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Bake the potatoes for 1 hour, hour and 15 minutes if they are very large.  In the meantime toss the broccoli with a tablespoon of olive oil and salt and pepper and spread on a baking sheet.  In the last 15 minutes of baking the potatoes toss in the broccoli to roast.  Turn off your oven and turn on your broiler.  While the potatoes cool, cook the bacon in a large skillet until crispy (about 5 minutes) and then crumble and set to the side.  Once the potatoes are cool enough to handle, carefully cut them in half and scoop out the insides, leaving about 1/4 inch of potato still in the skins.

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Be sure not to cut through the skin, the easiest way is with a teaspoon.  Using the remaining olive oil drizzle both sides of the skins and salt and pepper them.  Put them skin side up on a baking sheet and broil for 3 minutes.  Flip them and broil 3 minutes more.

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Pull out the baking sheet and fill the skins with as much cheddar and broccoli as you want/can fit.  Broil again for another 2 to 3 minutes until the cheese melts.  Top with sour cream and scallions.

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Roasted Broccoli and Bacon Potato Skins

  • Servings: 4 skins
  • Time: 1 1/2 hour
  • Print

Special Equipment:  none

  • 2 Russell potatoes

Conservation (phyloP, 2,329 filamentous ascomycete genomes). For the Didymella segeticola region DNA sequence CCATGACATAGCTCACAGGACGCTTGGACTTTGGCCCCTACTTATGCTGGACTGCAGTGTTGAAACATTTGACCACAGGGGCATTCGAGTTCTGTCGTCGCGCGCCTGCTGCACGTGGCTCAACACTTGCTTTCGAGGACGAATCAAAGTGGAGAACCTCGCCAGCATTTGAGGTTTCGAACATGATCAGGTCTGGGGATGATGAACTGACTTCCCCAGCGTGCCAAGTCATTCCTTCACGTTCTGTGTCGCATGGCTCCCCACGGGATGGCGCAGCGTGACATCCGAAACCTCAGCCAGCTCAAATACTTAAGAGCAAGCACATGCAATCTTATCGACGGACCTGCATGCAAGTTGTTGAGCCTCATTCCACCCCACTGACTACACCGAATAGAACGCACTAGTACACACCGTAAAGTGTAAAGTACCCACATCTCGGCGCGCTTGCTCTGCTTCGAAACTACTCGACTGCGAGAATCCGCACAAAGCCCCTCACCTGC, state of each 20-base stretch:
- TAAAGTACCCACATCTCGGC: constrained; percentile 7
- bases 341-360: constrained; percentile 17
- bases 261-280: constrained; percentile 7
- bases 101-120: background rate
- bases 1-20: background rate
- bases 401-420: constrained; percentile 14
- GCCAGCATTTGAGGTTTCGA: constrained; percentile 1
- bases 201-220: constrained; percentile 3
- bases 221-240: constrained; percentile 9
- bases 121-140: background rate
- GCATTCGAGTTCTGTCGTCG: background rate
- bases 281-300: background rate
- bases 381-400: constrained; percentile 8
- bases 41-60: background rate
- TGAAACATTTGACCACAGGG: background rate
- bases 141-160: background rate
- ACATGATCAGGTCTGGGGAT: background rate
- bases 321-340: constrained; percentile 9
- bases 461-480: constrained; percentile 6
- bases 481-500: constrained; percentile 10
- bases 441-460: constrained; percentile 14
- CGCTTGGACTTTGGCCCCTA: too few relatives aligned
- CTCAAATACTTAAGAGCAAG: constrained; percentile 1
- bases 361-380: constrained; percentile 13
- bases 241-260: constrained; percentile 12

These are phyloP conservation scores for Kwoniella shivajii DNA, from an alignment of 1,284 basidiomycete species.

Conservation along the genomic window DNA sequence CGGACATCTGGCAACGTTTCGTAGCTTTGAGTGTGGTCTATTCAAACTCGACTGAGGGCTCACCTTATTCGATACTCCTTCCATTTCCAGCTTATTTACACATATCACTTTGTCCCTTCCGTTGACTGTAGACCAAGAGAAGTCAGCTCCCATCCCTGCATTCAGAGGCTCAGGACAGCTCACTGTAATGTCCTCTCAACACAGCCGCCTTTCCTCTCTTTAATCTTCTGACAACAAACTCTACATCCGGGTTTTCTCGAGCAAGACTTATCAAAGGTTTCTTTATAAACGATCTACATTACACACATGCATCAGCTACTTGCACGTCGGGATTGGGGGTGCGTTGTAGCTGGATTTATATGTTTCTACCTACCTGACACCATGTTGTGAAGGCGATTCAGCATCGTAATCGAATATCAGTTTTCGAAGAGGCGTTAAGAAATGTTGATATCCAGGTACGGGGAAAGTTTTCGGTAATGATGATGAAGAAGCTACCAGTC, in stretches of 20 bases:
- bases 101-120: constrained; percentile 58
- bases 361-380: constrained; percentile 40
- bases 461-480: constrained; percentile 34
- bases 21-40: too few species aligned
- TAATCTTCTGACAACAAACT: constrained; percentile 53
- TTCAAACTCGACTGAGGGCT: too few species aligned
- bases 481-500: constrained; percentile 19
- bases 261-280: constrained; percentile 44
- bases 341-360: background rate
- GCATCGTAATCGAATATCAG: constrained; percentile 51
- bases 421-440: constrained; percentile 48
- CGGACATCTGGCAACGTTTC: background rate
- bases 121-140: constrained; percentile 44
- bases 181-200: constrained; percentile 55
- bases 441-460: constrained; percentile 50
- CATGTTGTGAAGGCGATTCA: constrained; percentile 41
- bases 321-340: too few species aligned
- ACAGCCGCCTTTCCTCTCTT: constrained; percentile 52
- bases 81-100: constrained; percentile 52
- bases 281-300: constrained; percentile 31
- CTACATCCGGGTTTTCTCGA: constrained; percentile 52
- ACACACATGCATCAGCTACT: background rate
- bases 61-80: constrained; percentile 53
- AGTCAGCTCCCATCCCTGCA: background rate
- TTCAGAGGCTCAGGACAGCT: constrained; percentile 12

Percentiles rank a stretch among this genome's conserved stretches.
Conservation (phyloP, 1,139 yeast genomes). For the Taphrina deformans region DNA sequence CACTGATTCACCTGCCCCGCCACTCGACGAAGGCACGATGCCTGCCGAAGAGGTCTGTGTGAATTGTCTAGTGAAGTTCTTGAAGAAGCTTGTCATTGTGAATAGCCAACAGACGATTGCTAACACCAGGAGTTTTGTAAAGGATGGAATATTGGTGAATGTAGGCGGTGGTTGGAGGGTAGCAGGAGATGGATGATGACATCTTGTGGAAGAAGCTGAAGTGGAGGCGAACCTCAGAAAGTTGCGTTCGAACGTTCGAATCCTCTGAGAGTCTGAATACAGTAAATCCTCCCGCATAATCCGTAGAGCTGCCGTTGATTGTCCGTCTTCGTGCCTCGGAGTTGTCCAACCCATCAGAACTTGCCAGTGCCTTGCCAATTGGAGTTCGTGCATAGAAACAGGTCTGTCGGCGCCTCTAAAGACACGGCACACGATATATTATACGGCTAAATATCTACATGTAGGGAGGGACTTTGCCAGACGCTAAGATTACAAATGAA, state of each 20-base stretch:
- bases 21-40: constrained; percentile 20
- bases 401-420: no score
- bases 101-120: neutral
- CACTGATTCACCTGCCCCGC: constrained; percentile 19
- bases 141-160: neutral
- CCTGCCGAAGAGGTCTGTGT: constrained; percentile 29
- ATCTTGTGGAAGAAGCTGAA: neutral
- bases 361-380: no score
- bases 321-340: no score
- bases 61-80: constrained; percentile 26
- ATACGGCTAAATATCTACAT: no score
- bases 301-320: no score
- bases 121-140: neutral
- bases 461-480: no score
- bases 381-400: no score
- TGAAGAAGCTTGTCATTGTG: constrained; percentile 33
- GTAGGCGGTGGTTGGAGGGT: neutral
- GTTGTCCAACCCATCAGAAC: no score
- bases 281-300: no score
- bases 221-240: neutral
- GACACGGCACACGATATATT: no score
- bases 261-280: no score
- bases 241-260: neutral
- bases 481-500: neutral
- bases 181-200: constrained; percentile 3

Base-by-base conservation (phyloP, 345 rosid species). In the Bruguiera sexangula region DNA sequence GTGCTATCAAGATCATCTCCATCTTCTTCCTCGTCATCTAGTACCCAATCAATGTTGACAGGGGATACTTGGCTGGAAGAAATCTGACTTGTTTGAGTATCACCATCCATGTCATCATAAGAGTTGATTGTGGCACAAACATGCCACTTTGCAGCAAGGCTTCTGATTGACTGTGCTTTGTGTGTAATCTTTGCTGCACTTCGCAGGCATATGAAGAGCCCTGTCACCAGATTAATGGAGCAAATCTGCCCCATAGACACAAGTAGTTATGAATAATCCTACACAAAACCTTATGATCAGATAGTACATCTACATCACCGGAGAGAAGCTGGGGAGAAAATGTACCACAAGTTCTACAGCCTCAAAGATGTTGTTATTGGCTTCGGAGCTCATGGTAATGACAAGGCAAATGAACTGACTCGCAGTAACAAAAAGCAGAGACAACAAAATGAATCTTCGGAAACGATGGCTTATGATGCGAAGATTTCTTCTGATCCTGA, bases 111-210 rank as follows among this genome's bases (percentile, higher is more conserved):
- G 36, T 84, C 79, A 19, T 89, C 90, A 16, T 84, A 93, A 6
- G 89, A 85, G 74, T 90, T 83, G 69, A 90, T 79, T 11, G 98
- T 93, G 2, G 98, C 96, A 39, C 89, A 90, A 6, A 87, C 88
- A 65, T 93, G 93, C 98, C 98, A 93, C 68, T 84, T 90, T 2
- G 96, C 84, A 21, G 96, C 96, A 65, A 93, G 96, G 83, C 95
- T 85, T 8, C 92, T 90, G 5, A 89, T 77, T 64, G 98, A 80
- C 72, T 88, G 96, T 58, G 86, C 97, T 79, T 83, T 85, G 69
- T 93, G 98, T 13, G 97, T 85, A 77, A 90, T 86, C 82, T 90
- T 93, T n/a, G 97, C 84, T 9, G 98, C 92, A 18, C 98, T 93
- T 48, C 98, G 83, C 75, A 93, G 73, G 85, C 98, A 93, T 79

• 3 tablespoons olive oil
  • 1 small head of broccoli, cut down into small bite size florets
  • 3 slices of bacon
  • 1/2 cup shredded cheddar
  • 2 scallions, sliced
  • 1/2 cup sour cream

Heat your oven to 400 degrees.  Make sure to scrub your potatoes clean then rub with a about a teaspoon of olive oil, prick several times over with the tines of a fork, and then put them directly into the oven onto the grate.  Bake the potatoes for 1 hour, hour and 15 minutes if they are very large.  In the meantime toss the broccoli with a tablespoon of olive oil and salt and pepper and spread on a baking sheet.  In the last 15 minutes of baking the potatoes toss in the broccoli to roast.  Turn off your oven and turn on your broiler.  While the potatoes cool, cook the bacon in a large skillet until crispy (about 5 minutes) and then crumble and set to the side.

Once the potatoes are cool enough to handle, carefully cut them in half and scoop out the insides, leaving about 1/4 inch of potato still in the skins.  Be sure not to cut through the skin, the easiest way is with a teaspoon.  Using the remaining olive oil drizzle both sides of the skins and salt and pepper them.  Put them skin side up on a baking sheet and broil for 3 minutes.  Flip them and broil 3 minutes more.  Pull out the baking sheet and fill the skins with as much cheddar and broccoli as you want/can fit.  Broil again for another 2 to 3 minutes until the cheese melts.  Top with sour cream and scallions.